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Phone Fraud: Here Are the Latest Scams to Recognize Skip to content

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How to Recognize a Robocall

Listen for these key phrases related to insurance, jury duty and Social Security

Unwanted phone calls - phone scam concept

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Health Insurance Scam

What they’ll say: “Open enrollment has passed, but luckily that doesn’t mean you’ll be without coverage this year. New laws in place still allow you to get an affordable health insurance plan from an A-rated insurer at a price that you and your family can afford. Press 1 now to speak to an agent.”

The goal: Often this is a lead-generation operation (to get private information they can sell to others or use later). Some of these calls will legitimately connect you to a local insurance agent; others are pure scams.

Use good sense: Do not respond to inquiries like this over the phone. Instead, if you’re looking for lower-cost health insurance, your best option is to contact the State Health Insurance Assistance Program in your state. (Find it at shiptacenter.org.) The counseling is free. If you are under age 65 and not yet eligible for Medicare, go to healthcare.gov for options on the individual market.

Jury Duty Scam

What they’ll say: “Hello, this is Officer Garrison from the police department. It is my duty to inform you that a warrant has been issued for your arrest as a result of your failure to show up for jury duty. Please call us immediately to avoid incarceration.”

The goal: To persuade you to pay a large “fine” to the crooks posing as police.

Use good sense: The legal system doesn’t work this way. You would get a notice of jury duty in the mail. Police and court officials don’t solicit payments by phone. If you are concerned, contact your county clerk’s office about jury duty.

The SSA warns you to beware of phone calls from phony SSA employees

Social Security Scam

What they’ll say: “The purpose of this call is regarding an enforcement action executed by the U.S. Treasury against your Social Security number. Ignoring this would be an intentional attempt to avoid initial appearances before the magistrate judge for a federal criminal offense. So before this matter goes to the federal claims courthouse or you get arrested, kindly call us back.”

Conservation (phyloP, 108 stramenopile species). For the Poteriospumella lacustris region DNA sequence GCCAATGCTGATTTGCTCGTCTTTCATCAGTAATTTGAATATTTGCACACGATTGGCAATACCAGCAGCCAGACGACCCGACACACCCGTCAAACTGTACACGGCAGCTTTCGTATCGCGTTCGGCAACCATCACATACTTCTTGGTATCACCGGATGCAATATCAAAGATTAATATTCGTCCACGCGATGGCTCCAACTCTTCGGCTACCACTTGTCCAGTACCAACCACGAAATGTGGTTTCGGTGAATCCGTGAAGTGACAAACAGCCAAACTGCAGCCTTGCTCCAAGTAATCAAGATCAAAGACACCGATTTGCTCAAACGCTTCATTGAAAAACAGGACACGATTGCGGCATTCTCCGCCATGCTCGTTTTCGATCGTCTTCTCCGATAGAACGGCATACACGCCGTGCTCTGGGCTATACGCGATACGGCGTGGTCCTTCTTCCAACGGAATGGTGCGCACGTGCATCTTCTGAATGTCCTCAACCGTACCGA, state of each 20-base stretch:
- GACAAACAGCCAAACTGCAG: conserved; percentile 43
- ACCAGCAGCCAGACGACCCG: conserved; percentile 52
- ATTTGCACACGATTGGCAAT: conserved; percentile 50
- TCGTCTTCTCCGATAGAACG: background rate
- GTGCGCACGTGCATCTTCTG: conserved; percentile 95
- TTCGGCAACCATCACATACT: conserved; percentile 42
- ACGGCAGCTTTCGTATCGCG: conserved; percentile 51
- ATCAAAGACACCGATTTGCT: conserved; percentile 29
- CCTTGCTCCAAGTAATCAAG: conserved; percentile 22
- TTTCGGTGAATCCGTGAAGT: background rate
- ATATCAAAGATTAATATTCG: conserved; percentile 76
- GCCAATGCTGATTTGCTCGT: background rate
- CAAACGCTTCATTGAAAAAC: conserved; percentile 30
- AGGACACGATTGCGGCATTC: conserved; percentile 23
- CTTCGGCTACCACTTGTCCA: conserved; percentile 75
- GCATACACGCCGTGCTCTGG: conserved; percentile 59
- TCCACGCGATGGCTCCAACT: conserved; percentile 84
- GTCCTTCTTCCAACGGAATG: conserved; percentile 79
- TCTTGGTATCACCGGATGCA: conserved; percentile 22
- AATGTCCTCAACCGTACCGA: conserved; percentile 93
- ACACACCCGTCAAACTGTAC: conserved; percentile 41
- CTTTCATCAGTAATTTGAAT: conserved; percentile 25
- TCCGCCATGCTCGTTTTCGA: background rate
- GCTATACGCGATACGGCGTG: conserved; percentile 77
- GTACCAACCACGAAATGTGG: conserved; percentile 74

The goal: To convince you that someone is using your Social Security card to commit crimes and that, to clear your name, you need to share private information.

Use good sense: The Social Security Administration won’t ask for such information over the phone. If you’re in doubt, look up the number for your SSA office and call it. Do not call the number in the phone message.

Pain Center Scam

What they’ll say: “This is an important message from the pain center. You’re receiving this call because someone at this number recently requested information about a pain-relieving brace for their back or knee. You may qualify for a knee or a back brace at little to no cost to you. To speak with a product specialist, press 1 now.”

The goal: This is often a Medicare fraud. More often than not, you will receive a low-quality brace — and the scammer will bill the government a huge amount for it.

Use good sense: Quality medical products generally are not sold over the phone. Don’t give your personal information to someone you don’t trust.

Doug Shadel is the state director for AARP Washington and the author of Outsmarting the Scam Artists.

AARP’s Fraud Watch Network can help you spot and avoid scams. Sign up for free “watchdog alerts," review our scam-tracking map, or call our toll-free fraud helpline at 877-908-3360 if you or a loved one suspect you’ve been a victim.

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